Voyage to the Red Planet Two Saskatchewanians make it to the second phase of the Mars
hen Justin Semenoff was young he was fascinated by space. Every chance he had he’d be outside gazing up at the stares, intrigued by what was out there, out beyond Earth. “I remember being a kid, outside looking up there, and my dad would be like, ‘Oh, the Leonids meteor showers are happening,” recalls Semenoff. “Or we’d be out there and I’d see what I thought was a shooting star and Dad would be like, ‘No son, that’s a meteorite,’” Semenoff continues. “So that’s where my interest in space and space programs sprang from.” It was an interest that never wavered. As the years passed, Semenoff continued to be fascinated by space. Then late last year he found a way that maybe, possibly, there was an outside chance he’d be able to go to space. That chance came in the form of the Mars One — a space-exploration project that seeks to establish a human settlement on Mars. For Semenoff, a combat engineer from here in Saskatoon, the opportunity was too rare, too good, to pass up.
“When I first saw it, first read about it, looked at the business model … I was captivated,” says Semenoff. “But it’s not my nature to just jump into something blindly. Before I filled out the application, I took everything into consideration. How it would affect my life? What kind of impact it would it have on me?” Eventually, Semenoff decided the rewards outweighed the risks and submitted an application video. On December 30th he received an email saying he was one of the 1,058 applicants selected for a second round of interviews.
He wasn’t the only person from Saskatchewan to get that message. Four thousand miles away, in Oxford, England, Maegan Reed received the same email, telling her she’d made it to the next round of the Mars One selection process. It was an email that she wasn’t really expecting. “When I saw Mars One online, it looked like such an amazing project. I just wanted to be involved so I applied,” says Reed, who grew up in Dalmeny. “But I never thought I’d get through to the next round. I mean, I’m not massively qualified.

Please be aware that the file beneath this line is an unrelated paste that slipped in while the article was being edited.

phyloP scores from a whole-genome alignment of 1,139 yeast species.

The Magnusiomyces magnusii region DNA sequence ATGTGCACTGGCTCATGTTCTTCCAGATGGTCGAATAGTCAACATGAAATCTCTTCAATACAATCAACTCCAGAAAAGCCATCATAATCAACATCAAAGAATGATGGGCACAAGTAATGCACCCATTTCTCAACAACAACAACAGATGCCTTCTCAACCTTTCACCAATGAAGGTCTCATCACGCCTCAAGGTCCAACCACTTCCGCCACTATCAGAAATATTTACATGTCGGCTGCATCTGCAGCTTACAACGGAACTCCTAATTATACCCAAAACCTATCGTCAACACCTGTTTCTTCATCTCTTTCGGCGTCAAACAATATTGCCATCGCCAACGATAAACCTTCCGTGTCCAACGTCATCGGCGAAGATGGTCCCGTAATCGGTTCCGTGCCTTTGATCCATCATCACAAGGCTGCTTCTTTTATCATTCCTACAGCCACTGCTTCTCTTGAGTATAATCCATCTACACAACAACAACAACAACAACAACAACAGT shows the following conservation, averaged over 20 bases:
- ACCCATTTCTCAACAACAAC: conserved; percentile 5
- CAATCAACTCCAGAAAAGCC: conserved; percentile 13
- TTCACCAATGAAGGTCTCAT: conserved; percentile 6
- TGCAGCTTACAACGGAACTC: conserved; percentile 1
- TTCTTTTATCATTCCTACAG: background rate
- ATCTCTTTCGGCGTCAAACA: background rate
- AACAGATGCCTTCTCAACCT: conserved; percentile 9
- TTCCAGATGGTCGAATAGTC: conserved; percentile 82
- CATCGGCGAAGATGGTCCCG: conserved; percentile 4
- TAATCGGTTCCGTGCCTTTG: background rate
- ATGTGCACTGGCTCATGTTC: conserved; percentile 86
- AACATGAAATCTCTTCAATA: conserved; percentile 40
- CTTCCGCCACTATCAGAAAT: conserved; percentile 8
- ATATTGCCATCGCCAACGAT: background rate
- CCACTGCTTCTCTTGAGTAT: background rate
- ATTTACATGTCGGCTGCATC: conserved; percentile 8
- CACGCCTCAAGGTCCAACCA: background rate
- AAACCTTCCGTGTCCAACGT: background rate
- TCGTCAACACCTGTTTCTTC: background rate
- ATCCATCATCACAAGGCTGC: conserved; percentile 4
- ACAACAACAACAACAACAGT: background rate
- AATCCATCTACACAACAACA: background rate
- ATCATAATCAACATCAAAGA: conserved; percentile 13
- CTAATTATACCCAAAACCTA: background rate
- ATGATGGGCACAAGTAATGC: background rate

I have a degree in archaeology, I work in publishing here in Oxford. I’m not exactly a nuclear physicist or anything.” Thing is, the Mars One team isn’t looking for just nuclear physicists or astronaut types. “They are looking for different types of people, different personalities. They want normal people, normal citizens who are willing to take the adventure.” And should either Reed or Semenoff make it through, should they be selected to be one of the 24 people who may one day colonize Mars, what an adventure it will be. But it won’t be an easy one. Like the journeys taken by the ancient Chinese, the Vikings and all the famed explorers of Old World Europe before, the trip to Mars will be fraught with danger, immense challenges and the unknown. “The project can be quite scary, if you think about it,” says Reed. “If you think about the radiation. If you think about the implications of leaving earth and never coming back.” Here Reed’s voice trails off a bit, as though lost in thought. Then she says, “But the opportunity to make history, to change history, it’d be worth any risk.” Continued on next page »
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Published on Jan 17, 2014